Comprehensive studies of structural tie rods in Charleston's load bearing masonry buildings are scarce. While the presence of these anchors on building facades fascinates passersby and is appreciated throughout the city, a general knowledge of their history and emergence as a technology is lacking. Often associated with the earthquake of 1886, iron tie rods were in fact present in Charleston buildings as early as the 18th century. And while the effect of the 1886 earthquake on Charleston's built environment is typically looked at from a sociological or political perspective, and the physical effect has been studied extensively, rarely has the history of Charleston's buildings been looked at in relation to their earthquake safety and resistance. In the direct aftermath and subsequent years following the earthquake of 1886, extensive studies were conducted to determine the effect on the Charleston's buildings. The use of iron tie rods abounded as an earthquake damage repair technique, yet documentation of their use is limited.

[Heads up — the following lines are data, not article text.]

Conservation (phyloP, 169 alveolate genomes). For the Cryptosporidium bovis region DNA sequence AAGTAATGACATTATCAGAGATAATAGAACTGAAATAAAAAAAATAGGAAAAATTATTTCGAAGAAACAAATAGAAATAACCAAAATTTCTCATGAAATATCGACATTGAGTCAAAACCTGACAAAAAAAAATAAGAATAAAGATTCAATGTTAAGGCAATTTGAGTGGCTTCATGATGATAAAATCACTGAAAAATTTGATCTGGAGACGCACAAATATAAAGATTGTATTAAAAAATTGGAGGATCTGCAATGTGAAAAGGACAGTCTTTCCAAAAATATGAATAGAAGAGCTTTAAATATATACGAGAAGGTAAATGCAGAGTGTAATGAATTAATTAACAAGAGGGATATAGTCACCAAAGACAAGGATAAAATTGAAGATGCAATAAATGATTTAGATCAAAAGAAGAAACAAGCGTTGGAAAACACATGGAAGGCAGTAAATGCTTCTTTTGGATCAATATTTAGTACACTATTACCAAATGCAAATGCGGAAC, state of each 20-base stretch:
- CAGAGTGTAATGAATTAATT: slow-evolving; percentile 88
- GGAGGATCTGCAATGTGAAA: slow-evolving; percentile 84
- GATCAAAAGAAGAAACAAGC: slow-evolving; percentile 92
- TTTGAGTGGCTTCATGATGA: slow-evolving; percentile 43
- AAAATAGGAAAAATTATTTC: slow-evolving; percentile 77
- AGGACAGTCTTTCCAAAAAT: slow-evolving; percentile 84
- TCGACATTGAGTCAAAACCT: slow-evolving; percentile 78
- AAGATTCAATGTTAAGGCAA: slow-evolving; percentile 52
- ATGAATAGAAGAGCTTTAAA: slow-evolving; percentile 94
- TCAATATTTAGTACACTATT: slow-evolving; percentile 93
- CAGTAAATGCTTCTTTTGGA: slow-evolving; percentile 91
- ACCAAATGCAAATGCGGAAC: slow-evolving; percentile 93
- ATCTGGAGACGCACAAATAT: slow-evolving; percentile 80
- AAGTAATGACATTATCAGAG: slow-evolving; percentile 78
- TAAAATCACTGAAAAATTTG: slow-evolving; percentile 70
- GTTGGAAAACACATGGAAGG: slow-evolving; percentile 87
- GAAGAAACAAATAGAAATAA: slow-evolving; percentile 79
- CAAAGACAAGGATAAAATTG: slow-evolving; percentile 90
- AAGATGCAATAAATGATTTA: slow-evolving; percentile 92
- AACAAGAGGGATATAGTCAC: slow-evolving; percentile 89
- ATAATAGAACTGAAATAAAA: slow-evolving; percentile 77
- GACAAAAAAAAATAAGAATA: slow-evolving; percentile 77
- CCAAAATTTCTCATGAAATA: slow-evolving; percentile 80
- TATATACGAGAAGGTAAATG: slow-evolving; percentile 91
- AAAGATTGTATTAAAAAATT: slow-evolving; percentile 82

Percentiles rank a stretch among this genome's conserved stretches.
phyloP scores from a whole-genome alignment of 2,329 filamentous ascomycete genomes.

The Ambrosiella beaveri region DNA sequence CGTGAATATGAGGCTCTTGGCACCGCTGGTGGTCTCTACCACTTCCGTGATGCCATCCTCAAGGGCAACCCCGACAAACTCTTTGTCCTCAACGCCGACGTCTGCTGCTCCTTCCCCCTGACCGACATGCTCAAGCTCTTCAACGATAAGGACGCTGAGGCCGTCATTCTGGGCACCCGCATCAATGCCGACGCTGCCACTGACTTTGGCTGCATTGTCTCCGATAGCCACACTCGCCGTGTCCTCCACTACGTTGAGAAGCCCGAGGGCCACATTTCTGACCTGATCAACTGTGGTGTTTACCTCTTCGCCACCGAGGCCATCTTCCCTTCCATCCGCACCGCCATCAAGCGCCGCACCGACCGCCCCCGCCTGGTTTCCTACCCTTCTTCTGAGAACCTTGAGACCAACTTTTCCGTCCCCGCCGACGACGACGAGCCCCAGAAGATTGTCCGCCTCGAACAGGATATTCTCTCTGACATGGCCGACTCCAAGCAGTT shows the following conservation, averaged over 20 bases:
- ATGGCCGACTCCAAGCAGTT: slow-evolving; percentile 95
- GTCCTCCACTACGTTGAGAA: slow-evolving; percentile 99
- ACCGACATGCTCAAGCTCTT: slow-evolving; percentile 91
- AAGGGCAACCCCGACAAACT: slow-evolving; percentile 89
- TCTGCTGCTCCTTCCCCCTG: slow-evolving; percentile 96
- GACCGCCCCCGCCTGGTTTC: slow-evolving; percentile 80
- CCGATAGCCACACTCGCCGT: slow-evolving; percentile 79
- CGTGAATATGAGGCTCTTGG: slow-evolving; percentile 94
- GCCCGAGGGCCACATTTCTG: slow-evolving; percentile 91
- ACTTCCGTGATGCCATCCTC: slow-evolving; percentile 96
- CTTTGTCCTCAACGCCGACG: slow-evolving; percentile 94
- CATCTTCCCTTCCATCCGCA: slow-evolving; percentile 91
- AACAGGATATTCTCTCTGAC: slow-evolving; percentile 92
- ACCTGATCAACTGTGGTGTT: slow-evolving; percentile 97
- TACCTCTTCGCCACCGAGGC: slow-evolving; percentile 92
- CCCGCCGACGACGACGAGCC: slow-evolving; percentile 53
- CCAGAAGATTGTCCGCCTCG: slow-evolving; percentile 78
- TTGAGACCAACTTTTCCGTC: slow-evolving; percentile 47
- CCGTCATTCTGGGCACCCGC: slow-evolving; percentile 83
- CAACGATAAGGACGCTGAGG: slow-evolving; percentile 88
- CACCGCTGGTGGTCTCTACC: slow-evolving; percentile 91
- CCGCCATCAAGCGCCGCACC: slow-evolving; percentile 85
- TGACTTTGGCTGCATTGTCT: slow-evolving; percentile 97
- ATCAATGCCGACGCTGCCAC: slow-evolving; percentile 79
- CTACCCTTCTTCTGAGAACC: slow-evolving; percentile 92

The following thesis presents an overview of iron tie rod form and function in Europe and America. Further narrowing in scope, it compiles information on the subject matter focusing specifically on the use of tie rods and `earthquake bolts' in Charleston. While this has not been an exhaustive study, its findings establish a solid foundation for future research of the Charleston building tradition and the universal preservation of wrought iron tie rod reinforcement in North America.